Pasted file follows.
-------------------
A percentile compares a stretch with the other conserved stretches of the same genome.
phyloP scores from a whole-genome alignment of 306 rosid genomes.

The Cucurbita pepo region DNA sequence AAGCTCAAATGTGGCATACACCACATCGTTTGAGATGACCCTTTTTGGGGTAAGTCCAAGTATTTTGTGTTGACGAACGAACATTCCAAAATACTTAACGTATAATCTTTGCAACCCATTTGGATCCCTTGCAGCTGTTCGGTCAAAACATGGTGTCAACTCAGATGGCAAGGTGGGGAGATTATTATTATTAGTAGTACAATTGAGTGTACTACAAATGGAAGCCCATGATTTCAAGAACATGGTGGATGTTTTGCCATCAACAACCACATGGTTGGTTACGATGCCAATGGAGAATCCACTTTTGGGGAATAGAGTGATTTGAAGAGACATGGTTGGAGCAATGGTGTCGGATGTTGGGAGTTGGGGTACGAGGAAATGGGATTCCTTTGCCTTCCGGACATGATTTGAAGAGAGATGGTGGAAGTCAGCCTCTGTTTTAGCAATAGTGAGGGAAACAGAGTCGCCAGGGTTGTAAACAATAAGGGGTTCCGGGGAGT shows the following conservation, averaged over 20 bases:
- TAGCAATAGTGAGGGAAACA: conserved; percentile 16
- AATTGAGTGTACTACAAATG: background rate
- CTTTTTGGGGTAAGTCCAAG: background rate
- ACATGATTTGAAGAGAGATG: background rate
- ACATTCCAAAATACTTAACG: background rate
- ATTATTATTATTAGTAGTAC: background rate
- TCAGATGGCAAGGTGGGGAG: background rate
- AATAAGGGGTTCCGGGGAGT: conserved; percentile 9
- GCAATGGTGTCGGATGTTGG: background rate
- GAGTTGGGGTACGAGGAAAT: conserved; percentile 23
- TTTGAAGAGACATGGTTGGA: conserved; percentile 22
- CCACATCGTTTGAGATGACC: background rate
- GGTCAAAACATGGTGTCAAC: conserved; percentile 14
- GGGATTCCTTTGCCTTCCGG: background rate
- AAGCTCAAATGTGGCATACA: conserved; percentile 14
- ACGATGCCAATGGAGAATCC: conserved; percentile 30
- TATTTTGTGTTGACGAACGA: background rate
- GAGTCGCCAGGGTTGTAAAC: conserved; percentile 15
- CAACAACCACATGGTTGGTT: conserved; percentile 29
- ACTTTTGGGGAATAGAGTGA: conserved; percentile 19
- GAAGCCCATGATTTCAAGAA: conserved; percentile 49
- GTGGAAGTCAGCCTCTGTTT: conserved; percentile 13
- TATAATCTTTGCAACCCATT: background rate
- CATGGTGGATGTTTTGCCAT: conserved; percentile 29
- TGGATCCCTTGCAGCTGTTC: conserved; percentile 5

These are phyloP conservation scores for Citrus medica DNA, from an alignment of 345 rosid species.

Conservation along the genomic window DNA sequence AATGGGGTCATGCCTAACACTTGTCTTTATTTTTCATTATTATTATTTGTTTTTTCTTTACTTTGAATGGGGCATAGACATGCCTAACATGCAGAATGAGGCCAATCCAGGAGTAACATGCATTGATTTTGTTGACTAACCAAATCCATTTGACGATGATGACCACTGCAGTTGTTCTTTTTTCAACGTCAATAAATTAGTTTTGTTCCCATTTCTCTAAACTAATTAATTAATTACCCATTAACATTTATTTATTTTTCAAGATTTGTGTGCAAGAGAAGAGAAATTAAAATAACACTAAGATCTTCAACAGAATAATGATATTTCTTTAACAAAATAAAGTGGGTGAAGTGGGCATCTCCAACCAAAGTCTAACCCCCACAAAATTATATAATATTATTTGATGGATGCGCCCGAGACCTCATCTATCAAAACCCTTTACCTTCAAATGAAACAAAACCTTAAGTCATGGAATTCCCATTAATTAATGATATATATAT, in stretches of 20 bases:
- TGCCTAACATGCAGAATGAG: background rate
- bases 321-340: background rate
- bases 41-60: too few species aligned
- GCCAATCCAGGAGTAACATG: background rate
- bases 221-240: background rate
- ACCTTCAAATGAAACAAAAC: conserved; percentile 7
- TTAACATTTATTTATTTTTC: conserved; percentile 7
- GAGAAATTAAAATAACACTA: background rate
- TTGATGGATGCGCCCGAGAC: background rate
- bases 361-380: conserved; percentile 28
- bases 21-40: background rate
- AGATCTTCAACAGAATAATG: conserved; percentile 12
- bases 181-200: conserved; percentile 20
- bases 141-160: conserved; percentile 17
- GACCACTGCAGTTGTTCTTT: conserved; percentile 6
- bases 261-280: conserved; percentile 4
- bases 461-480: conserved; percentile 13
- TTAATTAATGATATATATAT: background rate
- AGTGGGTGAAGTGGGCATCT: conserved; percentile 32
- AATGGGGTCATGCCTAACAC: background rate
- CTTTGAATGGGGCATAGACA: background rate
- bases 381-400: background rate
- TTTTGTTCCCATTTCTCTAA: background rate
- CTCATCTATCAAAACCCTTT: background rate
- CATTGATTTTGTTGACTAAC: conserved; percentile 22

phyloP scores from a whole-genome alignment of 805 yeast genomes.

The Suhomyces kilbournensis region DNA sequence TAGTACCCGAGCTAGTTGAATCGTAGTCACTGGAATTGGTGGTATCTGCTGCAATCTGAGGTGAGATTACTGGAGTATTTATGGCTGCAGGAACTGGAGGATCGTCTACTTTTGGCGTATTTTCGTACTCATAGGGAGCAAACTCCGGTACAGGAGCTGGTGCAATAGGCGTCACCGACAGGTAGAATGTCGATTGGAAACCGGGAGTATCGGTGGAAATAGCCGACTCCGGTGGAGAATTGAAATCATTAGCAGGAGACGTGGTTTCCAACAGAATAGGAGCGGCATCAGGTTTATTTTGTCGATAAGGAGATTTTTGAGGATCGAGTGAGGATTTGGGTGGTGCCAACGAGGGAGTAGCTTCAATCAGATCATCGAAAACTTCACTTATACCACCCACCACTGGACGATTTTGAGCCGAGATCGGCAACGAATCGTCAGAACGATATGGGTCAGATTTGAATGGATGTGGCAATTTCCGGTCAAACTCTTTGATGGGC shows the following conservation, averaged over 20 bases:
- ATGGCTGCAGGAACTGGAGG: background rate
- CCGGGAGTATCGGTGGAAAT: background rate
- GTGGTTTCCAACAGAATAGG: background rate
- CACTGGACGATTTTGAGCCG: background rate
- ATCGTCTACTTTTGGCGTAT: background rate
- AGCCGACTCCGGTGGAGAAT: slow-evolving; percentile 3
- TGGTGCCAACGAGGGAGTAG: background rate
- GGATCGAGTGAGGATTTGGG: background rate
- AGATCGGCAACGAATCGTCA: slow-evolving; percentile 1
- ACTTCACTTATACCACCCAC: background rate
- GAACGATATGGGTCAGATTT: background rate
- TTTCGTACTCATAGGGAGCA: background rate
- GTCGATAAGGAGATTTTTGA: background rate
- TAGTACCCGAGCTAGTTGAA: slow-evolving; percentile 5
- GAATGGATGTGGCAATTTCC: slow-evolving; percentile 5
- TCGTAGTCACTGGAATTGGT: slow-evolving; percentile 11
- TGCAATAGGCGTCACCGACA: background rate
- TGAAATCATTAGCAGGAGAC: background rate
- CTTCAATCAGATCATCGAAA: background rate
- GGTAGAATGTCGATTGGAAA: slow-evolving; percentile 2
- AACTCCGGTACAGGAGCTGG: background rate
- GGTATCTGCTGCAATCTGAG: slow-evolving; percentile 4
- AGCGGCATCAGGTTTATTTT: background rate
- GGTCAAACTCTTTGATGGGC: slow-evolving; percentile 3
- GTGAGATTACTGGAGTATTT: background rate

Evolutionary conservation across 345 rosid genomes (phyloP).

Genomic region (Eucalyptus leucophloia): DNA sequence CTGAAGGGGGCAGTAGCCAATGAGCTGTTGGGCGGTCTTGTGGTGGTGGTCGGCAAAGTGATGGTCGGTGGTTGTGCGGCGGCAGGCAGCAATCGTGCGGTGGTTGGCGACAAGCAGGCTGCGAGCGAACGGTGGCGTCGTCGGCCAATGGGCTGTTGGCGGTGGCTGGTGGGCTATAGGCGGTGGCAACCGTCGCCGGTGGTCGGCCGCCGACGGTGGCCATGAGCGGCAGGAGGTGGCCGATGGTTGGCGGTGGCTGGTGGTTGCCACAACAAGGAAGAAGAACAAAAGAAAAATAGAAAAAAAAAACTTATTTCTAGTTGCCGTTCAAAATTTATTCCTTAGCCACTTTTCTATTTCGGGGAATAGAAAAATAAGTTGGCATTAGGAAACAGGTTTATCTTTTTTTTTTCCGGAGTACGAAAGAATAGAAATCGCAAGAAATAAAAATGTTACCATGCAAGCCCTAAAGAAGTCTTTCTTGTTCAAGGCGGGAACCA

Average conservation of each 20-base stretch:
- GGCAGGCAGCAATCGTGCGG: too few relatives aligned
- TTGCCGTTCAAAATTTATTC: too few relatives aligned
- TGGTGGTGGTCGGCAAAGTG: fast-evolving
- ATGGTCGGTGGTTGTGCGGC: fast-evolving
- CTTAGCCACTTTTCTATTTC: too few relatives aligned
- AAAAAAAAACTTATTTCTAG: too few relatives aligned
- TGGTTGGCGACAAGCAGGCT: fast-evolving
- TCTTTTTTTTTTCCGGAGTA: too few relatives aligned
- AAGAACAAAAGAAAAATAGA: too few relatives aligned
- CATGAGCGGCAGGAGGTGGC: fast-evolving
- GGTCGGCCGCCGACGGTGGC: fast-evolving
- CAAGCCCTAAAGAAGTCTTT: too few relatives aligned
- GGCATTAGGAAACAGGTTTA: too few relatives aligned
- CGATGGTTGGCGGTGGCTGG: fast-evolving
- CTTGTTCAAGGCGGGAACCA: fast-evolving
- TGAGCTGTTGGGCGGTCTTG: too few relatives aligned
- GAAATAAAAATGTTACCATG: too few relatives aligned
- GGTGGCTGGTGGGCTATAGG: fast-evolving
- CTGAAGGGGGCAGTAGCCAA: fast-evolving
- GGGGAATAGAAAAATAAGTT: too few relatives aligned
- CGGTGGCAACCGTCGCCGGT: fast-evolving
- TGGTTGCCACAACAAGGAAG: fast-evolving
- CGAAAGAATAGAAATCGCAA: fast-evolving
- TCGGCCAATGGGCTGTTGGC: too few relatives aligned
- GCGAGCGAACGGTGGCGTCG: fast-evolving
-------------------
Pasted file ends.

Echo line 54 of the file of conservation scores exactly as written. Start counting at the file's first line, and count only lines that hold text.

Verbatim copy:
- CTCATCTATCAAAACCCTTT: background rate